Dear Still Water Friends,
On a recent trip to France, I was pleased to discover the relatively small size of the ice cream scoops there. I’m a big fan of ice cream and in the summer I want to eat it all the time. On my trip, it was delightful to enjoy a small taste of a new flavor, to be really present for the cool treat, and to know in a moment it would be gone.
Upon my return, I went out for ice cream. As I ate the larger American-size portion, I noticed that by the time I finished the scoop my mind had gone in a million directions. I didn’t really enjoy that luscious ice cream when my attention was elsewhere.
This Thursday we will address the Fifth Mindfulness training, which addresses the challenges of mindful consumption:
Nourishment and Healing
Aware of the suffering caused by unmindful consumption, I am committed to cultivating good health, both physical and mental, for myself, my family, and my society by practicing mindful eating, drinking, and consuming. I will practice looking deeply into how I consume the Four Kinds of Nutriments, namely edible foods, sense impressions, volition, and consciousness. I am determined not to gamble, or to use alcohol, drugs, or any other products which contain toxins, such as certain websites, electronic games, TV programs, films, magazines, books, and conversations. I will practice coming back to the present moment to be in touch with the refreshing, healing and nourishing elements in me and around me, not letting regrets and sorrow drag me back into the past nor letting anxieties, fear, or craving pull me out of the present moment. I am determined not to try to cover up loneliness, anxiety, or other suffering by losing myself in consumption. I will contemplate interbeing and consume in a way that preserves peace, joy, and well-being in my body and consciousness, and in the collective body and consciousness of my family, my society and the Earth.
It’s such a different experience to really slow down and focus on eating. I’m reminded of mealtime at retreats, which always seem like the most delicious and nourishing food I’ve ever eaten. There we make an effort to stop all other activities and just pay attention to our food. We often don’t even speak to each other as we eat. The calm attention that results seems to transform eating into a more engaging sensory experience—one that is enjoyable, but also one I’m ready to let go of once it’s done. Other times, when I’m not really paying attention, it can be hard to know when to begin eating and when to end.
In How to Eat, Thich Nhat Hanh invites us to be truly present with the process of consuming food. He writes,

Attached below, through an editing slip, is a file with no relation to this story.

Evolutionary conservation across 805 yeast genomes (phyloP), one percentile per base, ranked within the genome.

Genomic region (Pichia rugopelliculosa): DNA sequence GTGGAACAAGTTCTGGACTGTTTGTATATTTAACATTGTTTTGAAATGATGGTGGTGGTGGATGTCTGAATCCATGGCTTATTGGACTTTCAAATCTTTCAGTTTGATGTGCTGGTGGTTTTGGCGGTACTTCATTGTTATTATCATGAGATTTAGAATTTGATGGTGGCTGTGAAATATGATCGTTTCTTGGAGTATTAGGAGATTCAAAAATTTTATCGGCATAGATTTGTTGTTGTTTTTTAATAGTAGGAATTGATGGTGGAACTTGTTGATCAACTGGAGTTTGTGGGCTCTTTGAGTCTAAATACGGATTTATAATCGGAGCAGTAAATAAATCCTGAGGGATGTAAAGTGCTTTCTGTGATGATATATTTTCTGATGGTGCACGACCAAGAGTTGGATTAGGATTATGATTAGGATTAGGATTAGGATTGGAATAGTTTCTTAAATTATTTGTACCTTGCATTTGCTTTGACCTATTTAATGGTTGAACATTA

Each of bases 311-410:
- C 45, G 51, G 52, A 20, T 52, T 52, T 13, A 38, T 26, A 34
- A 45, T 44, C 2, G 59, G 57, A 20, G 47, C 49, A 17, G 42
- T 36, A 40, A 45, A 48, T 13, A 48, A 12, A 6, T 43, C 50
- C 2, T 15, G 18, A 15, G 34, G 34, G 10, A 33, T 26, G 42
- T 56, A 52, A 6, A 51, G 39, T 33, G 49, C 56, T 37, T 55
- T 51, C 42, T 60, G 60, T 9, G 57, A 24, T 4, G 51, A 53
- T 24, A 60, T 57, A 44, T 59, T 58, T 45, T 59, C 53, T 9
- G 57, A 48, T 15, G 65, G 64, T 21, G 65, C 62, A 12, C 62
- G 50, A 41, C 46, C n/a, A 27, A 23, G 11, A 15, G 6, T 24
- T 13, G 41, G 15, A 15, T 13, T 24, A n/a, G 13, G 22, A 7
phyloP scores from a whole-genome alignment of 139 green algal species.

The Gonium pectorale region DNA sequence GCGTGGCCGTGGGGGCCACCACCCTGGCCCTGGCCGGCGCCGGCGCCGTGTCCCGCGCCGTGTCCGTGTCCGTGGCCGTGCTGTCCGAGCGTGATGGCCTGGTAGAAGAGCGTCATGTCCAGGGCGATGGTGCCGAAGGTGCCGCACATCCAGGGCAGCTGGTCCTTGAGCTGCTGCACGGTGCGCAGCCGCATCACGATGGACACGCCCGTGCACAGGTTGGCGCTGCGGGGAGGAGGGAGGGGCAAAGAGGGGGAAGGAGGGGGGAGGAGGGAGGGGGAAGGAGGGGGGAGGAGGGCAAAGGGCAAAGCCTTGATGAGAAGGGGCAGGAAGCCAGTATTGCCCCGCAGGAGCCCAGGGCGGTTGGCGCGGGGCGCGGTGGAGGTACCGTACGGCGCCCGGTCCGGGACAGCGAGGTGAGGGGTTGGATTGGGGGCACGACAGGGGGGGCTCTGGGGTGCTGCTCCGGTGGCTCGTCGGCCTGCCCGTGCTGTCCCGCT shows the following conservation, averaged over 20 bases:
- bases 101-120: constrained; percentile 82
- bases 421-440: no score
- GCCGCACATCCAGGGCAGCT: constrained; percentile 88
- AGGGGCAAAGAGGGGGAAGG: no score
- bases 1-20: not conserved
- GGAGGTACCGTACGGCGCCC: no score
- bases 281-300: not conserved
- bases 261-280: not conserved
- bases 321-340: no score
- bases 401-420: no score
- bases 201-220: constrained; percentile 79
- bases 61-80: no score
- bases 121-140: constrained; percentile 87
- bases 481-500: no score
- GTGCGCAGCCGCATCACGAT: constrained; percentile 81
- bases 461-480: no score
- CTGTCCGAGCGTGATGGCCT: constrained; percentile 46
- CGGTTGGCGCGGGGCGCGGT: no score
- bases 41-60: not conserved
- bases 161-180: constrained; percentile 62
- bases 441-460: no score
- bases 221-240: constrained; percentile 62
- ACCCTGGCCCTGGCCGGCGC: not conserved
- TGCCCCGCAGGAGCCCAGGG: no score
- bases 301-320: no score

Don’t chew your worries, your fear, or your anger. If you chew your planning and your anxiety, it’s difficult to feel grateful for each piece of food. Just chew your food.
In our society, with our busy lives and preoccupied minds, it can be challenging to bring this kind of attention to eating. This Thursday, we’ll discuss the Fifth Mindfulness Training and share our experiences of consuming mindfully or not.
Do we bring our full attention to consuming food (or anything else)?
What helps us be mindful of consumption? What seems to get in the way?
You are invited to join us.
An excerpt by Thich Nhat Hahn about mindfully eating an apple is below.
Eating the Apple
from Savor: Mindful Eating, Mindful Life by Thich Nhat Hanh and Lilian Cheung
The first thing is to give your undivided attention to eating the apple. When you eat the apple, just concentrate on eating the apple. Don’t think of anything else. And most important, be still. Don’t eat the apple while you are driving. Don’t eat it while you are walking. Don’t eat it while you are reading. Just be still. Being focused and slowing down will allow you to truly savor all the qualities the apple offers: its sweetness, aroma, freshness, juiciness, and crispness.
When you chew, know what you are chewing. Chew slowly and completely, twenty to thirty times for each bite. Chew consciously, savoring the taste of the apple and its nourishment, immersing yourself in the experience 100 percent. This way, you really appreciate the apple as it is. And as you become fully aware of eating the apple, you also become fully aware of the present moment. You become fully engaged in the here and now. Living in the moment, you can really receive what the apple offers you, and you become more alive.
|Sun, January 30||Mon, January 31||
Tue, February 1
Gaithersburg, MDEvening Practice at the Episcopal Church of the Ascension 7:00 pm - 8:30 pm
|Wed, February 2||
Thu, February 3
Ashton, MDMorning Meditation at Blueberry Gardens 7:00 am - 8:10 am
|Fri, February 4||Sat, February 5|